Music

Simply Red Note, RCS, Glasgow

Michael Tumelty

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Three stars

I'M probably going to say the wrong thing here (that'll be a change, eh?) but I found some of the new pieces unveiled in the opening concert of the RCS's week-long festival of contemporary music, Plug, given on Tuesday night by the Red Note ensemble, absolutely charming. The expressions "charming" and "contemporary music" might not have occurred previously in the same sentence.

Still, It's a matter of both fact and music that there was some beautifully-poignant composition in Jay Richards' Isonzo, where even the triple-time sway and martial references didn't detract from the reflective core of the piece. And Robert Allan's exquisite evocation, I am forever staring at the sky, did exactly what was suggested by the title, with its light, weightlessly-delicate orchestration for mixed ensemble: a real gem. And so too, in a different way, was Nicholas Olsen's evocation of timelessness in the first movement of his Echoes of Empire, which had the genuine sense of a distant past in its first movement and an appropriately-pastoral feel to its second.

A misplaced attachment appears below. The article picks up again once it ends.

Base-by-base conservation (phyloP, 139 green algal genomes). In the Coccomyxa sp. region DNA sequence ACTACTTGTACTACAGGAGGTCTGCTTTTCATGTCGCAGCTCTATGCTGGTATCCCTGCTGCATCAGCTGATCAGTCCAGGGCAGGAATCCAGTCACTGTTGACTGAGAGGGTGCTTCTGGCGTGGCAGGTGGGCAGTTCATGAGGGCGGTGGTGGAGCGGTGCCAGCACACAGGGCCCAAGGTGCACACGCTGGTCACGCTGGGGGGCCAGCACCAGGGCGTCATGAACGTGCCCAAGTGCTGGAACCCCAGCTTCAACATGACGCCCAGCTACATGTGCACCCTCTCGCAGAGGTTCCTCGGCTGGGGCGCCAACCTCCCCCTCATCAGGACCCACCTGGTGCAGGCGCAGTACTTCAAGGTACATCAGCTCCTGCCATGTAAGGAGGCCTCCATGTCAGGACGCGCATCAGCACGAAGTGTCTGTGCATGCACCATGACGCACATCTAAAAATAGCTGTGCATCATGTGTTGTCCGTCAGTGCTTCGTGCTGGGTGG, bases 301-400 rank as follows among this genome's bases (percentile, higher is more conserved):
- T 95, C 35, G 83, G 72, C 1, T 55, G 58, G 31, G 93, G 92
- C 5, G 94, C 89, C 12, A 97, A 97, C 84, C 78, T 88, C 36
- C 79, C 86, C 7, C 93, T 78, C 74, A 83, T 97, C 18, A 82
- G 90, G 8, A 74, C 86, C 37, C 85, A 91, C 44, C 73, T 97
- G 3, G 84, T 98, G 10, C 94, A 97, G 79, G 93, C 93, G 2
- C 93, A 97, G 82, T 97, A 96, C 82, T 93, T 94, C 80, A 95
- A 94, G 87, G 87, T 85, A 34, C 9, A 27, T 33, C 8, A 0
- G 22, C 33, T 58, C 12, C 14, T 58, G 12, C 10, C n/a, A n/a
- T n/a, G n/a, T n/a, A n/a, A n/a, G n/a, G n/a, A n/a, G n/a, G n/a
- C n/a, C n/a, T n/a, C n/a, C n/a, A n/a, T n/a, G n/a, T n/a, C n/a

Though Oonagh Marnane's JUX was close to archetypal minimalist models, and felt as though it missed an exit point, the slow progression of the music's heartbeat and pulse was impressively-controlled.

And while the big-boned gesturalism of Thomas Brown's 'tell it like it is' essay in self- confidence, titled Unabashed, was clever enough, what was really effective was when he turned it on its head and did it all subversively. As ever, the playing of Robert Irvine's Red Note band made the night sing and the music fly. Holly Mathieson and Andrey Rubtsov shared conducting honours.